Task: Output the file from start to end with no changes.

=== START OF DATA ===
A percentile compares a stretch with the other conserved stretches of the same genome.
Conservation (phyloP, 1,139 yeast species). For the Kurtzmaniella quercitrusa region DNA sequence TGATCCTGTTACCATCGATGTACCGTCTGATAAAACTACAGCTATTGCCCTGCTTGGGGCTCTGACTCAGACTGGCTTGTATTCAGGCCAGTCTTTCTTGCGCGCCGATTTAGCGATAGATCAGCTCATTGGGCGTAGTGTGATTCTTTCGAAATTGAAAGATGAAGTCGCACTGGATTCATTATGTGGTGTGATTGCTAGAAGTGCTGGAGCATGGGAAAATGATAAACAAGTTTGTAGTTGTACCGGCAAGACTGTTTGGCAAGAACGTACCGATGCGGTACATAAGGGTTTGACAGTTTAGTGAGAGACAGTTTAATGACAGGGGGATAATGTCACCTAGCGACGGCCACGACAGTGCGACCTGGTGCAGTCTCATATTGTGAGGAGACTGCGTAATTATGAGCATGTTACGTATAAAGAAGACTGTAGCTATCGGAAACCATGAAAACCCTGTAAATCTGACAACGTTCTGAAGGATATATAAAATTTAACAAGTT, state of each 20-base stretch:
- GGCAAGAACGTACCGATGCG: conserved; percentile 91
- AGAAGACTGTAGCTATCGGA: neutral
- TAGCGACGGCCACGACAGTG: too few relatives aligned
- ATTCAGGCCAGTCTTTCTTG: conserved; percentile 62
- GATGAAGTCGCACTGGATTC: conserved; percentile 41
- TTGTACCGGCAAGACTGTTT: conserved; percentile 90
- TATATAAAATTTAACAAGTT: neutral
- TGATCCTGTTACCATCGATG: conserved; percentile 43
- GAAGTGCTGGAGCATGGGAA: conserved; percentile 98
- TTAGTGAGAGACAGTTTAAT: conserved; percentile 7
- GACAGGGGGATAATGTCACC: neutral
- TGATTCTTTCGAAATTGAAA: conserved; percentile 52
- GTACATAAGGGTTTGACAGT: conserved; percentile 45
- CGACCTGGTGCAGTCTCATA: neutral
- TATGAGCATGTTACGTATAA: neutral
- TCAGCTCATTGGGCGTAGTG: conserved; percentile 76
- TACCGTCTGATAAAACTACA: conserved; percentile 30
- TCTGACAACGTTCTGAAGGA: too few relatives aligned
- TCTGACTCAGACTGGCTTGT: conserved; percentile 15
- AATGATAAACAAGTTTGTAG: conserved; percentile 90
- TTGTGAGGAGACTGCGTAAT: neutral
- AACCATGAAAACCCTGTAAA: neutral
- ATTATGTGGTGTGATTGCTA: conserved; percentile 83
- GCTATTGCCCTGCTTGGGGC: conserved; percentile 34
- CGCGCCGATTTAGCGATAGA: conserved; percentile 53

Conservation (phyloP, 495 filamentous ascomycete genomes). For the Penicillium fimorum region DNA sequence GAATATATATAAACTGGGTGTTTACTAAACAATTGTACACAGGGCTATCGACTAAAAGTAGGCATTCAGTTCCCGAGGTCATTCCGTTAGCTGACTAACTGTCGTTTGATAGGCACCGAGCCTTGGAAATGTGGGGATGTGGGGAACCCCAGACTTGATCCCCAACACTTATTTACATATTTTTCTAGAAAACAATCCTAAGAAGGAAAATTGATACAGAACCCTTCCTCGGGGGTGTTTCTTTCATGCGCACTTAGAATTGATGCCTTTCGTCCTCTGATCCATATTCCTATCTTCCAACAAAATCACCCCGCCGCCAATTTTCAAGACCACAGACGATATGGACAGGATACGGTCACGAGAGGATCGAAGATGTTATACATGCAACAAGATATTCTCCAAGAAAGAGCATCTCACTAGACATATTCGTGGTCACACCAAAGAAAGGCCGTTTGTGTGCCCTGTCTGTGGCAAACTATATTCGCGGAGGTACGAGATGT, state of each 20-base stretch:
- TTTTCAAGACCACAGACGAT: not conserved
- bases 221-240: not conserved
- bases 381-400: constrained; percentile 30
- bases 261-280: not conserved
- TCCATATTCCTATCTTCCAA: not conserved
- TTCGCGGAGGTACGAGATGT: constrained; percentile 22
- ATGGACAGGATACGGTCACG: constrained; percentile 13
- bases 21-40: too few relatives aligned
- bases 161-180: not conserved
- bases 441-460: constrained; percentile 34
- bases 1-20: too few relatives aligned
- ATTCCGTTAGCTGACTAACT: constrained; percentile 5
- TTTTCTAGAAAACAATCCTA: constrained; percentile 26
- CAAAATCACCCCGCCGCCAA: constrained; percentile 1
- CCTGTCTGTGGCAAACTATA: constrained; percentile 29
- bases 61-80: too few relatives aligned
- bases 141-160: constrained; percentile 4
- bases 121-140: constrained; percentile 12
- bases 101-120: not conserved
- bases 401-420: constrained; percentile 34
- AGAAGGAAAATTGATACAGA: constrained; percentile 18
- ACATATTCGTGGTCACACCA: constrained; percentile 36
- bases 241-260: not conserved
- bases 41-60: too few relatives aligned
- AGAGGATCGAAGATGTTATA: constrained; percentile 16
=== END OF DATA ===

A percentile compares a stretch with the other conserved stretches of the same genome.
Conservation (phyloP, 1,139 yeast species). For the Kurtzmaniella quercitrusa region DNA sequence TGATCCTGTTACCATCGATGTACCGTCTGATAAAACTACAGCTATTGCCCTGCTTGGGGCTCTGACTCAGACTGGCTTGTATTCAGGCCAGTCTTTCTTGCGCGCCGATTTAGCGATAGATCAGCTCATTGGGCGTAGTGTGATTCTTTCGAAATTGAAAGATGAAGTCGCACTGGATTCATTATGTGGTGTGATTGCTAGAAGTGCTGGAGCATGGGAAAATGATAAACAAGTTTGTAGTTGTACCGGCAAGACTGTTTGGCAAGAACGTACCGATGCGGTACATAAGGGTTTGACAGTTTAGTGAGAGACAGTTTAATGACAGGGGGATAATGTCACCTAGCGACGGCCACGACAGTGCGACCTGGTGCAGTCTCATATTGTGAGGAGACTGCGTAATTATGAGCATGTTACGTATAAAGAAGACTGTAGCTATCGGAAACCATGAAAACCCTGTAAATCTGACAACGTTCTGAAGGATATATAAAATTTAACAAGTT, state of each 20-base stretch:
- GGCAAGAACGTACCGATGCG: conserved; percentile 91
- AGAAGACTGTAGCTATCGGA: neutral
- TAGCGACGGCCACGACAGTG: too few relatives aligned
- ATTCAGGCCAGTCTTTCTTG: conserved; percentile 62
- GATGAAGTCGCACTGGATTC: conserved; percentile 41
- TTGTACCGGCAAGACTGTTT: conserved; percentile 90
- TATATAAAATTTAACAAGTT: neutral
- TGATCCTGTTACCATCGATG: conserved; percentile 43
- GAAGTGCTGGAGCATGGGAA: conserved; percentile 98
- TTAGTGAGAGACAGTTTAAT: conserved; percentile 7
- GACAGGGGGATAATGTCACC: neutral
- TGATTCTTTCGAAATTGAAA: conserved; percentile 52
- GTACATAAGGGTTTGACAGT: conserved; percentile 45
- CGACCTGGTGCAGTCTCATA: neutral
- TATGAGCATGTTACGTATAA: neutral
- TCAGCTCATTGGGCGTAGTG: conserved; percentile 76
- TACCGTCTGATAAAACTACA: conserved; percentile 30
- TCTGACAACGTTCTGAAGGA: too few relatives aligned
- TCTGACTCAGACTGGCTTGT: conserved; percentile 15
- AATGATAAACAAGTTTGTAG: conserved; percentile 90
- TTGTGAGGAGACTGCGTAAT: neutral
- AACCATGAAAACCCTGTAAA: neutral
- ATTATGTGGTGTGATTGCTA: conserved; percentile 83
- GCTATTGCCCTGCTTGGGGC: conserved; percentile 34
- CGCGCCGATTTAGCGATAGA: conserved; percentile 53

Conservation (phyloP, 495 filamentous ascomycete genomes). For the Penicillium fimorum region DNA sequence GAATATATATAAACTGGGTGTTTACTAAACAATTGTACACAGGGCTATCGACTAAAAGTAGGCATTCAGTTCCCGAGGTCATTCCGTTAGCTGACTAACTGTCGTTTGATAGGCACCGAGCCTTGGAAATGTGGGGATGTGGGGAACCCCAGACTTGATCCCCAACACTTATTTACATATTTTTCTAGAAAACAATCCTAAGAAGGAAAATTGATACAGAACCCTTCCTCGGGGGTGTTTCTTTCATGCGCACTTAGAATTGATGCCTTTCGTCCTCTGATCCATATTCCTATCTTCCAACAAAATCACCCCGCCGCCAATTTTCAAGACCACAGACGATATGGACAGGATACGGTCACGAGAGGATCGAAGATGTTATACATGCAACAAGATATTCTCCAAGAAAGAGCATCTCACTAGACATATTCGTGGTCACACCAAAGAAAGGCCGTTTGTGTGCCCTGTCTGTGGCAAACTATATTCGCGGAGGTACGAGATGT, state of each 20-base stretch:
- TTTTCAAGACCACAGACGAT: not conserved
- bases 221-240: not conserved
- bases 381-400: constrained; percentile 30
- bases 261-280: not conserved
- TCCATATTCCTATCTTCCAA: not conserved
- TTCGCGGAGGTACGAGATGT: constrained; percentile 22
- ATGGACAGGATACGGTCACG: constrained; percentile 13
- bases 21-40: too few relatives aligned
- bases 161-180: not conserved
- bases 441-460: constrained; percentile 34
- bases 1-20: too few relatives aligned
- ATTCCGTTAGCTGACTAACT: constrained; percentile 5
- TTTTCTAGAAAACAATCCTA: constrained; percentile 26
- CAAAATCACCCCGCCGCCAA: constrained; percentile 1
- CCTGTCTGTGGCAAACTATA: constrained; percentile 29
- bases 61-80: too few relatives aligned
- bases 141-160: constrained; percentile 4
- bases 121-140: constrained; percentile 12
- bases 101-120: not conserved
- bases 401-420: constrained; percentile 34
- AGAAGGAAAATTGATACAGA: constrained; percentile 18
- ACATATTCGTGGTCACACCA: constrained; percentile 36
- bases 241-260: not conserved
- bases 41-60: too few relatives aligned
- AGAGGATCGAAGATGTTATA: constrained; percentile 16